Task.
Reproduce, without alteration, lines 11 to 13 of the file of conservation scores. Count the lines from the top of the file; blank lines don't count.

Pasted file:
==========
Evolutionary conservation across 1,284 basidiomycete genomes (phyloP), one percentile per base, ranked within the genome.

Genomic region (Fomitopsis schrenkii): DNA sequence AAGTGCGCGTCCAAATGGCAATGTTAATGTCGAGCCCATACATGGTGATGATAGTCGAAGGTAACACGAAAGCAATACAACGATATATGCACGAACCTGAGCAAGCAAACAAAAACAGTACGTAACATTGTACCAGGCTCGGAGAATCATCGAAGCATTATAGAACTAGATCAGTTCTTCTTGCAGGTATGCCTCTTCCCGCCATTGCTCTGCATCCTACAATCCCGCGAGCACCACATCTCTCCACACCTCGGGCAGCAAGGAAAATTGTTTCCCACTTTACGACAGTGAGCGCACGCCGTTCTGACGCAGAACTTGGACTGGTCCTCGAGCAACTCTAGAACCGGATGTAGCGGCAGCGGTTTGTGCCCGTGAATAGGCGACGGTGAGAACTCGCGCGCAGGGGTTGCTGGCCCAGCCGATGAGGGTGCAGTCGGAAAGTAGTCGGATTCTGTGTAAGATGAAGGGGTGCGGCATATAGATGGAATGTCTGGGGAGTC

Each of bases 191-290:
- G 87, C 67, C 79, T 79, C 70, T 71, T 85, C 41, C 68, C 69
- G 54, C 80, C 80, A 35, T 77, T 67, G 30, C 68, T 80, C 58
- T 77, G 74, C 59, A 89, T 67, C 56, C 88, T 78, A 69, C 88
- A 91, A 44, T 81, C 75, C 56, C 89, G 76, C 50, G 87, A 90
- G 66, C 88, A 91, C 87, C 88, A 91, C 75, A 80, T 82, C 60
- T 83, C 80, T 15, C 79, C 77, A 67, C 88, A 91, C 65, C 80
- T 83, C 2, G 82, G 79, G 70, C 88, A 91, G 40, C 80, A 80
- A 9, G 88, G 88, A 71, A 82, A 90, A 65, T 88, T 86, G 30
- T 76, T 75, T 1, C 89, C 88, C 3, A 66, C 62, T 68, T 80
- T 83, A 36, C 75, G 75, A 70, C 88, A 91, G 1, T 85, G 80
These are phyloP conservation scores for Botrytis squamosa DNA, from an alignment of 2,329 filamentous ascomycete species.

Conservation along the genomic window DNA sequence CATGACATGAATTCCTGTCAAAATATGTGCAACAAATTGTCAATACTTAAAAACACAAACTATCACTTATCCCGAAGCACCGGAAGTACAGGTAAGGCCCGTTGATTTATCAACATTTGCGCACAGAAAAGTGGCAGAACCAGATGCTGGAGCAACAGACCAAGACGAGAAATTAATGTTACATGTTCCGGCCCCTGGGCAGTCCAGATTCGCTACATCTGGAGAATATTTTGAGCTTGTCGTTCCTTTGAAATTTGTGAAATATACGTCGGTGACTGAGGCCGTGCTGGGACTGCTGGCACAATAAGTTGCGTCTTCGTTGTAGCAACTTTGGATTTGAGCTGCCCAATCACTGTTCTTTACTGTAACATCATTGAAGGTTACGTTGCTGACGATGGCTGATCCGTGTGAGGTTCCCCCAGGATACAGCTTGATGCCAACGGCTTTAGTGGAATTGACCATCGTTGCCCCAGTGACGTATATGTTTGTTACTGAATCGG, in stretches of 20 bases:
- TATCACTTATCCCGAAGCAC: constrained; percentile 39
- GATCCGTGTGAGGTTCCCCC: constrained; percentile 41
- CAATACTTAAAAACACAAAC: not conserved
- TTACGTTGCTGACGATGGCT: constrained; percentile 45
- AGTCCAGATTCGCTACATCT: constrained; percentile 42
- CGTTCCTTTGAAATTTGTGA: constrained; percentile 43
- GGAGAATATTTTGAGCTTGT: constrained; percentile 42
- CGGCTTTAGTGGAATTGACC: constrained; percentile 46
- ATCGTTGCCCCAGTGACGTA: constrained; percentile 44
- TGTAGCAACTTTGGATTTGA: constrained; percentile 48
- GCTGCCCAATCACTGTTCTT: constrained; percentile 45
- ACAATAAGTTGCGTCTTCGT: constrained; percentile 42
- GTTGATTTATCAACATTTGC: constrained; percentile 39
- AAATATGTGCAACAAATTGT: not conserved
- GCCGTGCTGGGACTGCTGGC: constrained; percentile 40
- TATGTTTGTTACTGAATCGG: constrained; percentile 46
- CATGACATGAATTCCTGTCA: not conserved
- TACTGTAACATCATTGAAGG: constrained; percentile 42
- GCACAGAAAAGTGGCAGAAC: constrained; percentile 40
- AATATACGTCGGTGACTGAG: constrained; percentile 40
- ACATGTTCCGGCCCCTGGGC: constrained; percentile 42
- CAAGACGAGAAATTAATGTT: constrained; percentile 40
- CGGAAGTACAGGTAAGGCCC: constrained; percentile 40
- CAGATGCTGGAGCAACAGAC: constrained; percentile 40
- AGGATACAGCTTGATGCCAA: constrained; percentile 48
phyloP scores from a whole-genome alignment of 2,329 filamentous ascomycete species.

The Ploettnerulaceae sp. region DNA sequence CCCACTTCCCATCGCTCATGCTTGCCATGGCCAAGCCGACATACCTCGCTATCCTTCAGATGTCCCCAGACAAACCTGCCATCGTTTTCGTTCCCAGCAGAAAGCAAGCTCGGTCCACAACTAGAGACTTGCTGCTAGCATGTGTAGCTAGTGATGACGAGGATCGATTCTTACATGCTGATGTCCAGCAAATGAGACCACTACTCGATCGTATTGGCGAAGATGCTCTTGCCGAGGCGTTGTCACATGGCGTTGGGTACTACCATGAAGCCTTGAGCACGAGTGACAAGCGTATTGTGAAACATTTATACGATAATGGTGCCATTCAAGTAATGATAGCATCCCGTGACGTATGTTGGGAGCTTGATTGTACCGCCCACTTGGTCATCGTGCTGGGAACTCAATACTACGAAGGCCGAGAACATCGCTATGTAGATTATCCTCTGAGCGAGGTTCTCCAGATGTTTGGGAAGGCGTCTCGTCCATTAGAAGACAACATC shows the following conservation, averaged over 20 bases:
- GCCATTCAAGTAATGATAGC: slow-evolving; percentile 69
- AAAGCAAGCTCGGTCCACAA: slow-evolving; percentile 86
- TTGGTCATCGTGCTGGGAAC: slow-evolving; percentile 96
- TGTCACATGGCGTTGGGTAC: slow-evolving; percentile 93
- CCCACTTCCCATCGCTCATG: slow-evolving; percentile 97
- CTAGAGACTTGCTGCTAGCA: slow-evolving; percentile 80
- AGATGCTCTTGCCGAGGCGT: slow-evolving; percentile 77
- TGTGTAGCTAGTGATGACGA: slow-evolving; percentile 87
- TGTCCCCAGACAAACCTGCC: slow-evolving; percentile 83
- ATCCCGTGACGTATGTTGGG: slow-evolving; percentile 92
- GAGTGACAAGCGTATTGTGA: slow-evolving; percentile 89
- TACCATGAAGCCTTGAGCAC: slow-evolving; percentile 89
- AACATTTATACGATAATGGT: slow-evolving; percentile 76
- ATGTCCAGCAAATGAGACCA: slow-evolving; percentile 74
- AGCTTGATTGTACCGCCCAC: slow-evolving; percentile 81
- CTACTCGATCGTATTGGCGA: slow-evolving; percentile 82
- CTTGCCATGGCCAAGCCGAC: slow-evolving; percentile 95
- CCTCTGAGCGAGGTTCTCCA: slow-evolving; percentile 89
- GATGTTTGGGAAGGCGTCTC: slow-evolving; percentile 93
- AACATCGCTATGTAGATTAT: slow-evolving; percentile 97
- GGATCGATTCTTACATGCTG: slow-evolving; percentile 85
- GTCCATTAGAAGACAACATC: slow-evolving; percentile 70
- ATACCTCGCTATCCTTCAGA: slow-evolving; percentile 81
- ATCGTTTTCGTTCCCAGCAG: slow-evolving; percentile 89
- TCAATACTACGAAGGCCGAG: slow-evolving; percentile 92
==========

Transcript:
- A 9, G 88, G 88, A 71, A 82, A 90, A 65, T 88, T 86, G 30
- T 76, T 75, T 1, C 89, C 88, C 3, A 66, C 62, T 68, T 80
- T 83, A 36, C 75, G 75, A 70, C 88, A 91, G 1, T 85, G 80